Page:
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J Biol Chem. 2012 May 11;287(20):16955-64. doi: 10.1074/jbc.M112.358705. Epub 2012 Mar 29.

Role of inflammasomes in host defense against Citrobacter rodentium infection.

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  • 1Department of Immunology, St. Jude Children's Research Hospital, Memphis, Tennessee 38105, USA.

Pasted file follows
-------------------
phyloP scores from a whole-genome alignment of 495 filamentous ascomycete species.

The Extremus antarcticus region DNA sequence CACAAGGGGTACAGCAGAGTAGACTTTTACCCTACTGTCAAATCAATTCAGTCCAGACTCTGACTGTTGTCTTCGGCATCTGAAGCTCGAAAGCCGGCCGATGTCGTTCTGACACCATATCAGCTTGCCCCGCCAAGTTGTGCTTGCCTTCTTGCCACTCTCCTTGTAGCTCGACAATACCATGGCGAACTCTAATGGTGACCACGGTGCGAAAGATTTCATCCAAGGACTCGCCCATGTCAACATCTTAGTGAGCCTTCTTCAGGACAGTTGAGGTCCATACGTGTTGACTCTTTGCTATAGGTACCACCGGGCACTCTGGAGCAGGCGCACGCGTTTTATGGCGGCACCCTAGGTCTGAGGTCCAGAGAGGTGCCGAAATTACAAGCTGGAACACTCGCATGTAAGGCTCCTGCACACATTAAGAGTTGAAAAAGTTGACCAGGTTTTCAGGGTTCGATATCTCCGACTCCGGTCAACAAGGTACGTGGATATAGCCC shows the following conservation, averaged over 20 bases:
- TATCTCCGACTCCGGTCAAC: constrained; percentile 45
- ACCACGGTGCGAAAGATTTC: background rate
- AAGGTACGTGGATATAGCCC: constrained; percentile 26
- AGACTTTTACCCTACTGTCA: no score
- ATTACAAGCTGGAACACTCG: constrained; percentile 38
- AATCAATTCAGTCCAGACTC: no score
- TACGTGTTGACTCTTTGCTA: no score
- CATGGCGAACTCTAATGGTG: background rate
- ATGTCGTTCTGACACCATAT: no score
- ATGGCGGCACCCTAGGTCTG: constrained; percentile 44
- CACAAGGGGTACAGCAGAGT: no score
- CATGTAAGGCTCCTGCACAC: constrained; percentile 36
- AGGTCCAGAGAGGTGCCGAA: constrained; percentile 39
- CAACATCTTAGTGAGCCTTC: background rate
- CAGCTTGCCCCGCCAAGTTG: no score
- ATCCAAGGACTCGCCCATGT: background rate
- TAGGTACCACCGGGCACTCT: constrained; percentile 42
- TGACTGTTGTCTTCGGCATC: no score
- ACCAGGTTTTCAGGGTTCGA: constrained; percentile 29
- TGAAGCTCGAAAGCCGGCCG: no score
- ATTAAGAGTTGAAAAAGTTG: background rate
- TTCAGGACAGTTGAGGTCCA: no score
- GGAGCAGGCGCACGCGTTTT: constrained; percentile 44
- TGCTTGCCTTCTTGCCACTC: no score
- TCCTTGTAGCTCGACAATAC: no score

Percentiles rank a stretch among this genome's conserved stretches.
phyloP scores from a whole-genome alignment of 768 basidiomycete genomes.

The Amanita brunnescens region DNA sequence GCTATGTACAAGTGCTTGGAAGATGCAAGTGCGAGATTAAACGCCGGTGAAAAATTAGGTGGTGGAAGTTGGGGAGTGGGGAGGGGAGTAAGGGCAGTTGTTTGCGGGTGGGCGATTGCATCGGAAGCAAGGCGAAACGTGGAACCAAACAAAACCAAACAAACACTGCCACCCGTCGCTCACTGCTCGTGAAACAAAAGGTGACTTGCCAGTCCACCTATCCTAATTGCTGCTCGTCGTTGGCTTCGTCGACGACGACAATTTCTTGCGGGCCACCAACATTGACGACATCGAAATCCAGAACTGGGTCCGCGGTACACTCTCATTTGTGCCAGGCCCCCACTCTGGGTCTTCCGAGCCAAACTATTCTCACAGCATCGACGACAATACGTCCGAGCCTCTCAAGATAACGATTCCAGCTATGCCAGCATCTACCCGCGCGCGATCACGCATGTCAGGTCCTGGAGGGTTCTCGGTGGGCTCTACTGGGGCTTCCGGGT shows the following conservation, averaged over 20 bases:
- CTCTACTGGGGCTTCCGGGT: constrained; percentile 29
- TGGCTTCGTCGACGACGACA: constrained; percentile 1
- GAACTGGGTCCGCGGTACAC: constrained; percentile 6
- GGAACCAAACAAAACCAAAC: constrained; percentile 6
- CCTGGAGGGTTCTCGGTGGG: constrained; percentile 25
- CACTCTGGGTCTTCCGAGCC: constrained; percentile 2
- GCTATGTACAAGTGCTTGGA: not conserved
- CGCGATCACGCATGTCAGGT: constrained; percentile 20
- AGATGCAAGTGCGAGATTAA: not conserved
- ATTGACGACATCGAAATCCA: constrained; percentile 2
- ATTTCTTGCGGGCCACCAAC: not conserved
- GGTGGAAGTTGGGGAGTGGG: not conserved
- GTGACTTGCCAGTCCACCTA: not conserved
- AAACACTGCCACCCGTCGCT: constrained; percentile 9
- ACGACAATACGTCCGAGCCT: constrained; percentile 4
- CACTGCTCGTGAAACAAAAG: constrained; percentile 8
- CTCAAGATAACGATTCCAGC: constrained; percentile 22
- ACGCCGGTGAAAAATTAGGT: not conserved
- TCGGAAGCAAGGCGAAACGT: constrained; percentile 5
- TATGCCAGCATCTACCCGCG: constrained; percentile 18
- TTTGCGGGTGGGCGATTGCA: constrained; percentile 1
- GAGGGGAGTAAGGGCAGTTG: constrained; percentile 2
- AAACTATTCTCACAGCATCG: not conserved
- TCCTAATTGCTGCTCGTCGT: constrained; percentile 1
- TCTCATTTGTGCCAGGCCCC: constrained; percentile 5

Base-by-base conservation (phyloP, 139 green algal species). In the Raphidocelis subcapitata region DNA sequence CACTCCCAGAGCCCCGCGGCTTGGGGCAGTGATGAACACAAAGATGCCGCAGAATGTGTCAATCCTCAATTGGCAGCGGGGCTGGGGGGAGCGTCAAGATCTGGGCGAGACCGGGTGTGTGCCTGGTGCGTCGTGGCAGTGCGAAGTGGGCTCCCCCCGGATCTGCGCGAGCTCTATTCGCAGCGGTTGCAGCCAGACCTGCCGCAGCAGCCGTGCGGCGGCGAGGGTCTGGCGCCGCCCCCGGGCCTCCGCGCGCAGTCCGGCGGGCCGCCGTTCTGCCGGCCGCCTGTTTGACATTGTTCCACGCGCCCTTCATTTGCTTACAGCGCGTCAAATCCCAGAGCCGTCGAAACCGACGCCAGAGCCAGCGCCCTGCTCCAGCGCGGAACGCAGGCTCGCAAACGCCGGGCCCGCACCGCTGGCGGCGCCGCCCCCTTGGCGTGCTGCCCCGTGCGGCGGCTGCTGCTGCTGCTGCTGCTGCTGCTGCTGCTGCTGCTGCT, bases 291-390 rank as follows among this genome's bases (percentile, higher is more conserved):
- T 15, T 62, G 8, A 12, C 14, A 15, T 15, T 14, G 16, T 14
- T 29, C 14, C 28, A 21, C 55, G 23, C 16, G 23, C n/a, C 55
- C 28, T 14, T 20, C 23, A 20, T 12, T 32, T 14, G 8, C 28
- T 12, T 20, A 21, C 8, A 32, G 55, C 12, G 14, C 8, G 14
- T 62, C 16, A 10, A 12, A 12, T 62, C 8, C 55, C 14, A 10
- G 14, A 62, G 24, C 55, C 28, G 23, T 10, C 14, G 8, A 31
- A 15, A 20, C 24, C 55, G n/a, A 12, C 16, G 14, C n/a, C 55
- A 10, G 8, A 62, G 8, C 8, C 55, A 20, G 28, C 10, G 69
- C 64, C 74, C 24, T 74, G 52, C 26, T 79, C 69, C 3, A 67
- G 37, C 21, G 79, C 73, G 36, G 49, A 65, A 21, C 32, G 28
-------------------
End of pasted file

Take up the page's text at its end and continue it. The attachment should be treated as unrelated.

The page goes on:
Citrobacter rodentium is an enteric bacterial pathogen of the mouse intestinal tract that triggers inflammatory responses resembling those of humans infected with enteropathogenic and enterohemorrhagic Escherichia coli. Inflammasome signaling is emerging as a central regulator of inflammatory and host responses to several pathogens, but the in vivo role of inflammasome signaling in host defense against C. rodentium has not been characterized. Here, we show that mice lacking the inflammasome components Nlrp3, Nlrc4, and caspase-1 were hypersusceptible to C. rodentium-induced gastrointestinal inflammation. This was due to defective interleukin (IL)-1β and IL-18 production given that il-1β(-/-) and il-18(-/-) mice also suffered from increased bacterial burdens and exacerbated histopathology. C. rodentium specifically activated the Nlrp3 inflammasome in in vitro-infected macrophages independently of a functional bacterial type III secretion system. Thus, production of IL-1β and IL-18 downstream of the Nlrp3 and Nlrc4 inflammasomes plays a critical role in host defense against enteric infections caused by C. rodentium.

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